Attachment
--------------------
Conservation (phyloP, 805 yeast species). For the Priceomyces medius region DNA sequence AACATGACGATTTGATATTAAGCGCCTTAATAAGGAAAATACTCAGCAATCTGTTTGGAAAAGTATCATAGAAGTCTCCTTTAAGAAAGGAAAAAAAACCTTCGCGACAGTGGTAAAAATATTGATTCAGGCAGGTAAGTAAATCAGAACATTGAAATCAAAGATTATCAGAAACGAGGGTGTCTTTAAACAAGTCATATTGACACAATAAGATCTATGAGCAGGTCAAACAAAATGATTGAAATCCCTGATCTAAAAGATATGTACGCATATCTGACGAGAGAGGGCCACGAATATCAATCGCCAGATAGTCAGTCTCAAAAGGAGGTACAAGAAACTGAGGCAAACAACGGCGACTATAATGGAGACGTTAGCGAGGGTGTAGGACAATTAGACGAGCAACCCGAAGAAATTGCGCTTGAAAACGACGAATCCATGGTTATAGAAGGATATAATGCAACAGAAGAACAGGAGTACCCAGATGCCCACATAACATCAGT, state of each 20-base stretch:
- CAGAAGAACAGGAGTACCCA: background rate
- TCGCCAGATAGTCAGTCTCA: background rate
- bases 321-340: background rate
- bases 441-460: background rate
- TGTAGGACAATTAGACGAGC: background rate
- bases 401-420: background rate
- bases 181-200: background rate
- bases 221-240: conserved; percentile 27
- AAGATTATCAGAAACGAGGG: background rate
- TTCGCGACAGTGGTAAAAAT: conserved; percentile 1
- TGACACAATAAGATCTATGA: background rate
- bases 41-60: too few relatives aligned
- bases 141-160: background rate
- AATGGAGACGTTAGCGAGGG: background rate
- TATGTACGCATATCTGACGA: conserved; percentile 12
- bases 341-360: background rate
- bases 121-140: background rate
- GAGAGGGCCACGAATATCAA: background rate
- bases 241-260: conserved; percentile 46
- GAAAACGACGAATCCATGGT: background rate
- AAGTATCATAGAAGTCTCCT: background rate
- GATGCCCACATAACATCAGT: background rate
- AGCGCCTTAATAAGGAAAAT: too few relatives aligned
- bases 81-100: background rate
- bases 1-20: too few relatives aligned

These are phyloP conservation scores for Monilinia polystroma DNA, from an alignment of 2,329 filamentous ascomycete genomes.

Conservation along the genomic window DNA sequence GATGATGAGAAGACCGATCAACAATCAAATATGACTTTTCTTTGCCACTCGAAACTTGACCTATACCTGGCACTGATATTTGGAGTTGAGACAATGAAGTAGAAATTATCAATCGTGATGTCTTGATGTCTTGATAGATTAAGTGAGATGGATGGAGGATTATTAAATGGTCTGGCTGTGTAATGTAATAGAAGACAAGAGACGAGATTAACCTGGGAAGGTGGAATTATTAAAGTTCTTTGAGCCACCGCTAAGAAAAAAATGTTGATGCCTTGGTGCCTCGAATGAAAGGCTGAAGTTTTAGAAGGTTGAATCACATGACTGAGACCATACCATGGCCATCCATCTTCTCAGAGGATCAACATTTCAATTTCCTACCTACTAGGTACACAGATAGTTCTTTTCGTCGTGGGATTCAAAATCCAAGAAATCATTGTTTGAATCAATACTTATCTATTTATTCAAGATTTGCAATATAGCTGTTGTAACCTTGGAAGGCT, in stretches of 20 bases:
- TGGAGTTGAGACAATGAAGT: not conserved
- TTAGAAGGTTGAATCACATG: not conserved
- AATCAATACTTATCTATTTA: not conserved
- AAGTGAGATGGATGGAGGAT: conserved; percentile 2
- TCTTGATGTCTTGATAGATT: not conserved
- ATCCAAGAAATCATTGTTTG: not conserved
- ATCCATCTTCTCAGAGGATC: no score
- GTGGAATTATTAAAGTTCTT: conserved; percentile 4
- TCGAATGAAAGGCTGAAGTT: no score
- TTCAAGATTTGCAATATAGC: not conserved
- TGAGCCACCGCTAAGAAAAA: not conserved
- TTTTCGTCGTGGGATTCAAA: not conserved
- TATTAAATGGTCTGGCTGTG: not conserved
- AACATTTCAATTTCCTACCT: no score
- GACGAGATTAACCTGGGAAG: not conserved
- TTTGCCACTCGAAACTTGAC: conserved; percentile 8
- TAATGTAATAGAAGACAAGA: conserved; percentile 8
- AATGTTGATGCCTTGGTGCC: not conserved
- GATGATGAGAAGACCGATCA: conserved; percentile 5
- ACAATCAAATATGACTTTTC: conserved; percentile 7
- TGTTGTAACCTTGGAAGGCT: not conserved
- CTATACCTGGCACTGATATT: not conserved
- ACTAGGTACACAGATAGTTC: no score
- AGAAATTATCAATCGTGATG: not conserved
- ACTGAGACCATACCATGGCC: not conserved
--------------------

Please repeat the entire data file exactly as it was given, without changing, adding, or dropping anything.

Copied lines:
Conservation (phyloP, 805 yeast species). For the Priceomyces medius region DNA sequence AACATGACGATTTGATATTAAGCGCCTTAATAAGGAAAATACTCAGCAATCTGTTTGGAAAAGTATCATAGAAGTCTCCTTTAAGAAAGGAAAAAAAACCTTCGCGACAGTGGTAAAAATATTGATTCAGGCAGGTAAGTAAATCAGAACATTGAAATCAAAGATTATCAGAAACGAGGGTGTCTTTAAACAAGTCATATTGACACAATAAGATCTATGAGCAGGTCAAACAAAATGATTGAAATCCCTGATCTAAAAGATATGTACGCATATCTGACGAGAGAGGGCCACGAATATCAATCGCCAGATAGTCAGTCTCAAAAGGAGGTACAAGAAACTGAGGCAAACAACGGCGACTATAATGGAGACGTTAGCGAGGGTGTAGGACAATTAGACGAGCAACCCGAAGAAATTGCGCTTGAAAACGACGAATCCATGGTTATAGAAGGATATAATGCAACAGAAGAACAGGAGTACCCAGATGCCCACATAACATCAGT, state of each 20-base stretch:
- CAGAAGAACAGGAGTACCCA: background rate
- TCGCCAGATAGTCAGTCTCA: background rate
- bases 321-340: background rate
- bases 441-460: background rate
- TGTAGGACAATTAGACGAGC: background rate
- bases 401-420: background rate
- bases 181-200: background rate
- bases 221-240: conserved; percentile 27
- AAGATTATCAGAAACGAGGG: background rate
- TTCGCGACAGTGGTAAAAAT: conserved; percentile 1
- TGACACAATAAGATCTATGA: background rate
- bases 41-60: too few relatives aligned
- bases 141-160: background rate
- AATGGAGACGTTAGCGAGGG: background rate
- TATGTACGCATATCTGACGA: conserved; percentile 12
- bases 341-360: background rate
- bases 121-140: background rate
- GAGAGGGCCACGAATATCAA: background rate
- bases 241-260: conserved; percentile 46
- GAAAACGACGAATCCATGGT: background rate
- AAGTATCATAGAAGTCTCCT: background rate
- GATGCCCACATAACATCAGT: background rate
- AGCGCCTTAATAAGGAAAAT: too few relatives aligned
- bases 81-100: background rate
- bases 1-20: too few relatives aligned

These are phyloP conservation scores for Monilinia polystroma DNA, from an alignment of 2,329 filamentous ascomycete genomes.

Conservation along the genomic window DNA sequence GATGATGAGAAGACCGATCAACAATCAAATATGACTTTTCTTTGCCACTCGAAACTTGACCTATACCTGGCACTGATATTTGGAGTTGAGACAATGAAGTAGAAATTATCAATCGTGATGTCTTGATGTCTTGATAGATTAAGTGAGATGGATGGAGGATTATTAAATGGTCTGGCTGTGTAATGTAATAGAAGACAAGAGACGAGATTAACCTGGGAAGGTGGAATTATTAAAGTTCTTTGAGCCACCGCTAAGAAAAAAATGTTGATGCCTTGGTGCCTCGAATGAAAGGCTGAAGTTTTAGAAGGTTGAATCACATGACTGAGACCATACCATGGCCATCCATCTTCTCAGAGGATCAACATTTCAATTTCCTACCTACTAGGTACACAGATAGTTCTTTTCGTCGTGGGATTCAAAATCCAAGAAATCATTGTTTGAATCAATACTTATCTATTTATTCAAGATTTGCAATATAGCTGTTGTAACCTTGGAAGGCT, in stretches of 20 bases:
- TGGAGTTGAGACAATGAAGT: not conserved
- TTAGAAGGTTGAATCACATG: not conserved
- AATCAATACTTATCTATTTA: not conserved
- AAGTGAGATGGATGGAGGAT: conserved; percentile 2
- TCTTGATGTCTTGATAGATT: not conserved
- ATCCAAGAAATCATTGTTTG: not conserved
- ATCCATCTTCTCAGAGGATC: no score
- GTGGAATTATTAAAGTTCTT: conserved; percentile 4
- TCGAATGAAAGGCTGAAGTT: no score
- TTCAAGATTTGCAATATAGC: not conserved
- TGAGCCACCGCTAAGAAAAA: not conserved
- TTTTCGTCGTGGGATTCAAA: not conserved
- TATTAAATGGTCTGGCTGTG: not conserved
- AACATTTCAATTTCCTACCT: no score
- GACGAGATTAACCTGGGAAG: not conserved
- TTTGCCACTCGAAACTTGAC: conserved; percentile 8
- TAATGTAATAGAAGACAAGA: conserved; percentile 8
- AATGTTGATGCCTTGGTGCC: not conserved
- GATGATGAGAAGACCGATCA: conserved; percentile 5
- ACAATCAAATATGACTTTTC: conserved; percentile 7
- TGTTGTAACCTTGGAAGGCT: not conserved
- CTATACCTGGCACTGATATT: not conserved
- ACTAGGTACACAGATAGTTC: no score
- AGAAATTATCAATCGTGATG: not conserved
- ACTGAGACCATACCATGGCC: not conserved